Haider- A film that glorifies Terrorism
The recently released film Haider by Vishal Bhardwaj is unfortunately disconnected with the facts. The movie begins from 1995, which discounts the original historical fact of mass exodus of Kashmiri Pandits (Hindus) in 1990. Bhardwaj has tried to sympathize with the people who actually were the supporters of militancy in Kashmir. It is very disheartening to see that a noted film producer like Bhardwaj did not do his research correctly in order to discover what led to the turmoil in Kashmir.
For those not familiar with the mass exodus of Kashmir Pandits, it is important to mention that in the year 1989-1990 the separatist movement in Kashmir started with the anti-India slogans, hoisting of green flags, the pro-Pakistani sentiments and the exploitation of youth by the fundamentalist leaders. Mosques meant for religious prayers were used to hide arms and ammunition. There was a well-planned strategy that started with selective killings of prominent Kashmiri Pandits in order to create fear, followed by brutal mass killings and persecution of innocent Pandits. The women were stripped and molested. There was a rise in kidnappings and merciless killings. The bodies of kidnapped and murdered Pandits bore the marks of torture, burn injuries, hangings and mutilation. Many bodies were found with their eyes gouged out and broken fingers. Threatening letters asking Kashmiri Pandits to leave Kashmir were pasted on their doors. Given the threat most of the Hindu community left their land of ancestors in 1990 and took refuge outside Kashmir.
In Haider, Bhardwaj has tried to change history and has created his own historical fiction. He has no right to fiddle the historical facts to his advantage and send wrong messages through his film. Haider is a manipulated story where the Indian Army is portrayed as the villain but the atrocities by the Indian Army bear no reference. There is no mention of how the separatist violated law and order and repeatedly ambushed Army personnel. The filmmaker has added an emotional quotient to the film by showcasing half-widows and their disappeared husbands. The burnt homes and the graveyards are focused to show the brutality of the Indian Army towards the Kashmiri Muslims. But how could Bhardwaj miss the merciless killings of Kashmiri Pandits and the ashes of their burnt homes? How could he neglect the fact that around a half-million Kashmiri Pandits were forced to abandon their homes due to the threat to their lives by the so-called ‘azadi’ fighters? The Bismil song filmed in the ancient Martand Sun temple (built around 8th century) shows a terrorist dancing in the temple - which is totally unacceptable and has created controversy.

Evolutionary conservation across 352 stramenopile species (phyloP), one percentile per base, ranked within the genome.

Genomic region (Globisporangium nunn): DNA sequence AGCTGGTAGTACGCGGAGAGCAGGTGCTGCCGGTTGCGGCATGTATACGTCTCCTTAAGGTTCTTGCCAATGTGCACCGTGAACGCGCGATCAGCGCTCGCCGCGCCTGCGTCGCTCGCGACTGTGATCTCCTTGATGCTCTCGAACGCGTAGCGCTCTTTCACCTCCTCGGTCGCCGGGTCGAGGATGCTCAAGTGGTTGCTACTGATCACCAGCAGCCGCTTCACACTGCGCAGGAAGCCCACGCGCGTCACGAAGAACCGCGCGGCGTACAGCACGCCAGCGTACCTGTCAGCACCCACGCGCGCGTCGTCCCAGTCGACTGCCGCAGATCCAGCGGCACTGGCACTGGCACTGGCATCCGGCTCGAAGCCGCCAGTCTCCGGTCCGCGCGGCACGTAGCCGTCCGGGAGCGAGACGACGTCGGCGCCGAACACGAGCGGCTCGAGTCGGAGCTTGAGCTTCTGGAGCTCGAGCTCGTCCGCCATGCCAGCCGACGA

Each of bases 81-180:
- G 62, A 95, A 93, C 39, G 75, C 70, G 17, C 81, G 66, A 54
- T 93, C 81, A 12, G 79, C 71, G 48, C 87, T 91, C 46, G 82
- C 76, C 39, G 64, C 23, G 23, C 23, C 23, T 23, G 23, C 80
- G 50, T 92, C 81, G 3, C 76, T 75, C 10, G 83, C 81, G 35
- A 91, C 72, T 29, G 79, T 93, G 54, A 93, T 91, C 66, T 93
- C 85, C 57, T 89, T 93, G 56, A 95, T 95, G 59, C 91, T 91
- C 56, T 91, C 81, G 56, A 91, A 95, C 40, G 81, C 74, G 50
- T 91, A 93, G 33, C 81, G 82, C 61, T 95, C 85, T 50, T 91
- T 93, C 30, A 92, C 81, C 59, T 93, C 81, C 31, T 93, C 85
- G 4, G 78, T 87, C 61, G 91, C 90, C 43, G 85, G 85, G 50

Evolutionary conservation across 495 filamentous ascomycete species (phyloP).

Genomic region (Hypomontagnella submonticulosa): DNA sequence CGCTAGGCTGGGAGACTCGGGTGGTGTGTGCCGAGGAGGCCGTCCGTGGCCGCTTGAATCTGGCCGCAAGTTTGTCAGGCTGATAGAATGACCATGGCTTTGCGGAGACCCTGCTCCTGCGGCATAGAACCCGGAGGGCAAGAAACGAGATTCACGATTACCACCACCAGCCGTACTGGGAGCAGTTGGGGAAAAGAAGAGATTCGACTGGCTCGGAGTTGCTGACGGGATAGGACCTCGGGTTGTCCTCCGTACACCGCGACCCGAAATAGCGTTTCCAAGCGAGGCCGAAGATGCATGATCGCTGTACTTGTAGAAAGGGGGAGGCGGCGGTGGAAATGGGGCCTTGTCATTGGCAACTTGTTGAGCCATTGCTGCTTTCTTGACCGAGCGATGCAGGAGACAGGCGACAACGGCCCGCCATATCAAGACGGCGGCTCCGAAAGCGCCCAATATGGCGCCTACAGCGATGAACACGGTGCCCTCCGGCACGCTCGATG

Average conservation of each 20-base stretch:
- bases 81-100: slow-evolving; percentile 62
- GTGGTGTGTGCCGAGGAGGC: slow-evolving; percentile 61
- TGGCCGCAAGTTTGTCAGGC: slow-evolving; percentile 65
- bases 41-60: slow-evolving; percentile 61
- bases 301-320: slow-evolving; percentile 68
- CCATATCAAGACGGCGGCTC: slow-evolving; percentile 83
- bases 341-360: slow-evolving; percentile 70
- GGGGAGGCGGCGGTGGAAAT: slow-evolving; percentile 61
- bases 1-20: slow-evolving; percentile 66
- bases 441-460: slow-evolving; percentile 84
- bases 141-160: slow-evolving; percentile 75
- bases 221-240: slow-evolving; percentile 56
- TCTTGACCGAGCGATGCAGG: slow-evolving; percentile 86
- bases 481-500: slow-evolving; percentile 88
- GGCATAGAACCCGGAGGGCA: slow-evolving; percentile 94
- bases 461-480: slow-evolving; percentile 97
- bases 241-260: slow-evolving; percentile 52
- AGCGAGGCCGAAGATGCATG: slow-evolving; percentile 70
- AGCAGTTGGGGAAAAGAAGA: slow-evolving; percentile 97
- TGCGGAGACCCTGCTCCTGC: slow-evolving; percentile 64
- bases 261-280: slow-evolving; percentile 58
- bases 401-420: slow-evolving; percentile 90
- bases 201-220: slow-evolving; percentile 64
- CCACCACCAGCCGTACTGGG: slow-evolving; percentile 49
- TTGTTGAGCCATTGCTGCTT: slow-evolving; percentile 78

Haider is simply a biased film and glorifies terrorism. The movie, has failed to capture the complete story of Kashmir.
Indian Army deserves respect and Vishal Bhardwaj should know that.
*Meenakshi Rain was born in Jammu but lived her childhood years in Kashmir Valley. She did her schooling from Kashmir and migrated to Jammu after the turmoil in the valley in the year 1990. She did her graduation in science from Camp College, Jammu and her post-graduation, Master of Management Studies (M.M.S) from University of Mumbai in the year 1997. After her marriage, she moved to Delhi and worked as a lecturer in a management institute. She migrated to Canada in the year 2001, and lives with her husband in Toronto, Canada. She belongs to an educated Kashmiri Pandit family; her father Shri. Janki Nath Bhat is a retired engineer and her mother Smt. Usha Kashkari, a retired professor. Since her childhood, writing poems has been her passion both in Hindi and English languages. |
The Divine And The Destiny is her debut novel.She is a regular contributor of poems and articles for Shehjar.